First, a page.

An example of tiger depletion under the researchers nose has already taken place in India. Once the locals knew for sure tigers were in two protected forests after the scientific community had announced the program and the estimated population, it took one year for the poachers to wipe out the entire population of ten or so to nil.


    Male tiger camera-trapped by the Phetchaburi River

    Recently, the research people at Huai Kha Khaeng went on national TV about collaring the big cats and counting them with camera-traps in a two-part series. They even announced that there were about 75 individuals here, and the tiger’s home range was about 240 square kilometers. This is the only viable breeding population left in Thailand.

    It did not take long for the unscrupulous wildlife traffickers to perk-up and begin an assault on the sanctuary. In front of the headquarters area in Lan Sak, Uthai Thani province, snares and pipe guns are all over the place. It is very difficult and dangerous to patrol this area and there are tigers here where I photographed a tiger about five kilometres away from a noisy village. If these problems persist, the outcome certainly will not be rosy.

    Another serious problem is the law. In the event someone is captured in a forest reserve with animal parts and guns, the DNP are duly bound to send the poachers to the nearest police station and hand over the suspects to these authorities. The rangers are then sent back to the protected area and the police take over where corruption then comes into play. The culprit or culprits are then set free to break the law again. There are repeat offenders all over Thailand. Very few actually spend time in jail mostly paying small fines and loads of bribe money, and hence poaching continues unabated. I know a young man just south of Huai Kha Khaeng who is out over 140,000 Baht paying bribes to the police and the court after he was caught cutting trees in a national park.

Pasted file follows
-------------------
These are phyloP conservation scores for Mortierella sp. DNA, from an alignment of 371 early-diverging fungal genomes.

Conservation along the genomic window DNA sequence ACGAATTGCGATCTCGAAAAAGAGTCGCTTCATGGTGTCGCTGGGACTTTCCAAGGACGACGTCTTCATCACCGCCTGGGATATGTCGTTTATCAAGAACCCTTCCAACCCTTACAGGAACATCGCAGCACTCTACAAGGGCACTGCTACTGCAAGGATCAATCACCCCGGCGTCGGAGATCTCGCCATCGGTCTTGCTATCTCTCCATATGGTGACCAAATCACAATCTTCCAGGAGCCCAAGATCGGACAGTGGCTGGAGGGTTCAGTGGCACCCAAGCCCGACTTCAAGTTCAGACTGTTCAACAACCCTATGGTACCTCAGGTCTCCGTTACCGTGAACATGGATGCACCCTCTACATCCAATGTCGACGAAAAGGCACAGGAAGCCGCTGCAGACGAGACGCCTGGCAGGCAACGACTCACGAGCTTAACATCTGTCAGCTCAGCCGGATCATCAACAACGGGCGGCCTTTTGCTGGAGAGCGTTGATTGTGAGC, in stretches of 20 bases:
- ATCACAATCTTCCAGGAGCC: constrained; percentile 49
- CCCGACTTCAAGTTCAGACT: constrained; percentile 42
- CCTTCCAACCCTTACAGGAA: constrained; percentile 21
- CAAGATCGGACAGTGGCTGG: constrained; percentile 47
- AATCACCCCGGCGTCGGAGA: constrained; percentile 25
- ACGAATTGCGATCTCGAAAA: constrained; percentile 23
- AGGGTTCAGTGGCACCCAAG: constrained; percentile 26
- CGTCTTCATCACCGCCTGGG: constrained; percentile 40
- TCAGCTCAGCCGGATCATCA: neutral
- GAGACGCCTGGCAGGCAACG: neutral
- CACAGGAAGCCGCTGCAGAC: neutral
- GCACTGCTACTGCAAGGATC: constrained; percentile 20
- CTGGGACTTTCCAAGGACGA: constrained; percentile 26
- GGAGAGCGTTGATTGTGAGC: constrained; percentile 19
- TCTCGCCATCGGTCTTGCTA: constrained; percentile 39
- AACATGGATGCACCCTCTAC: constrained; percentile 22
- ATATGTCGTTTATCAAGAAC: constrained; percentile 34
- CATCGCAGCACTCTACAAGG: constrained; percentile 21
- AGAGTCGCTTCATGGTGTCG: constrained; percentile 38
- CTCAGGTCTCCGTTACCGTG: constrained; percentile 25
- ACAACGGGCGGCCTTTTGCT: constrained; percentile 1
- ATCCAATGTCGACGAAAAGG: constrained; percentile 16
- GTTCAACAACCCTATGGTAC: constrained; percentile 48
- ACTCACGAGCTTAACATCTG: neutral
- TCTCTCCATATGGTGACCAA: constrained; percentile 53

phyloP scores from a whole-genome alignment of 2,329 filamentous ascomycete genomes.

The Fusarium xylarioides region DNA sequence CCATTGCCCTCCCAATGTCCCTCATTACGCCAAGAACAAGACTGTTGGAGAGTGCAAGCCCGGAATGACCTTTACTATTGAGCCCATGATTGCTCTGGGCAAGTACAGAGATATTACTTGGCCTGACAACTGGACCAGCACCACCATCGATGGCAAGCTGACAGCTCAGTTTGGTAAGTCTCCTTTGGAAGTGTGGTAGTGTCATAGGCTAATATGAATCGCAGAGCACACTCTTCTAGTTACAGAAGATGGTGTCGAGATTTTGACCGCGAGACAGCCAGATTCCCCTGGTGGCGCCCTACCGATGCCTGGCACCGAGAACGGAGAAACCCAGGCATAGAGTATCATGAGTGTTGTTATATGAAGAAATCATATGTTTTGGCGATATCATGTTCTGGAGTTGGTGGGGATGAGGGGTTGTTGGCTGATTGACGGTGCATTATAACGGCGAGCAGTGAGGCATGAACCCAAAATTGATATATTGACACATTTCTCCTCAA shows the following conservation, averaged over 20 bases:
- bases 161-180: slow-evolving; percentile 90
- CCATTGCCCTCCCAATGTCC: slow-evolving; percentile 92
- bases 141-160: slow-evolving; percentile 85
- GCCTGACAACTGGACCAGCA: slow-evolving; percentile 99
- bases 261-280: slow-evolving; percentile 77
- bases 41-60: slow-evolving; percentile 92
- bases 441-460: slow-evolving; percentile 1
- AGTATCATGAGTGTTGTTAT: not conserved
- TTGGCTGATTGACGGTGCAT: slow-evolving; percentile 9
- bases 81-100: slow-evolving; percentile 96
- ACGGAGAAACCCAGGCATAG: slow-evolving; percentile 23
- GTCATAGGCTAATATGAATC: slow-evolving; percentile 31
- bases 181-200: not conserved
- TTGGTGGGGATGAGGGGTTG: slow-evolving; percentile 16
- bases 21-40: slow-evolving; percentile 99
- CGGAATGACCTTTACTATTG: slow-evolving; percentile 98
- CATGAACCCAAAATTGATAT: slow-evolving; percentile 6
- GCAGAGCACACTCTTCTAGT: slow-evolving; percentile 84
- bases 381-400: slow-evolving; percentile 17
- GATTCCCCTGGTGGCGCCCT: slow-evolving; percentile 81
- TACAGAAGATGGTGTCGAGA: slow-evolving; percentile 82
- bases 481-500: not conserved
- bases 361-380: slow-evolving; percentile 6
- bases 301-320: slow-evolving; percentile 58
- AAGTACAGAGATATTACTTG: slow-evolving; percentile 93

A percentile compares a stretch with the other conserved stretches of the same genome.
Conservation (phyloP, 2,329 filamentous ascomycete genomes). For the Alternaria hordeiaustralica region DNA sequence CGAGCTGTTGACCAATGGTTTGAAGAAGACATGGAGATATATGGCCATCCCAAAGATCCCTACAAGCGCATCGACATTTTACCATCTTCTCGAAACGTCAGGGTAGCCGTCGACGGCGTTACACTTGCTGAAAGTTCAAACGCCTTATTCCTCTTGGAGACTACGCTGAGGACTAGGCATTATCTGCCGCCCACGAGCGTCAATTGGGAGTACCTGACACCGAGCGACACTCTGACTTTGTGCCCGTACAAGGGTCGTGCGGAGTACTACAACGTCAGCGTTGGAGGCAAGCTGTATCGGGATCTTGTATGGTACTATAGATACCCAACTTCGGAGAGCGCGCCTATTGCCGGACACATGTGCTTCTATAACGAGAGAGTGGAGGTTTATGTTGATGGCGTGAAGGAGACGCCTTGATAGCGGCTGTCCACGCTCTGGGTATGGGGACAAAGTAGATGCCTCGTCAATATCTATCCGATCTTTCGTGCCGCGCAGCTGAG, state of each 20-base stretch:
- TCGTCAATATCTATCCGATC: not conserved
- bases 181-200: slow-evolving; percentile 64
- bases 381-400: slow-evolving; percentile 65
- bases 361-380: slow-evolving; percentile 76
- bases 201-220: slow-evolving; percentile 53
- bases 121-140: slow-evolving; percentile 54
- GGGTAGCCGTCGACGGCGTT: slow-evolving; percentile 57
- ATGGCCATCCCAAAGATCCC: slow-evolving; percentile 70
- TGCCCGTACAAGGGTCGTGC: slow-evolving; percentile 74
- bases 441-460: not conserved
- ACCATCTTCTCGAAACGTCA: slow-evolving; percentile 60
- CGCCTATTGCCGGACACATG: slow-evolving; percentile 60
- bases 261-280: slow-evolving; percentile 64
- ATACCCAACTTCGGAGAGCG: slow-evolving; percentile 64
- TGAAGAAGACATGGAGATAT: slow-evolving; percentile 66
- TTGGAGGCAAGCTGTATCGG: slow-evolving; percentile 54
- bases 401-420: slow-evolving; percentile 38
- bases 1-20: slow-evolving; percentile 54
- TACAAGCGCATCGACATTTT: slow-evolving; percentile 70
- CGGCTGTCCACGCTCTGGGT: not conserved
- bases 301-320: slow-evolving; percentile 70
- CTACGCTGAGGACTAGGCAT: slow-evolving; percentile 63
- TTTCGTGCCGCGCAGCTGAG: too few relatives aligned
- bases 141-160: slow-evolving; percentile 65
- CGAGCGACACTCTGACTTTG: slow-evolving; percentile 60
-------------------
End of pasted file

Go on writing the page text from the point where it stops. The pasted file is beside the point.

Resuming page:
This is the sad state of affairs concerning these law-breakers with absolutely no chance of up-grading existing laws to better cope with this destruction. Finally, most rangers have very little incentive to protect and enforce the law due to low salaries, poor benefits and sometimes no payment for months on end. At the end of every year, temporary hire rangers don’t get paid for three-four months because of a breakdown in the monetary system forcing them to beg, borrow and steal. Some even become involved in the poacher’s activities or illegal logging, another serious problem for the reserves. This vicious cycle is ongoing and nature is taking a beating because of it.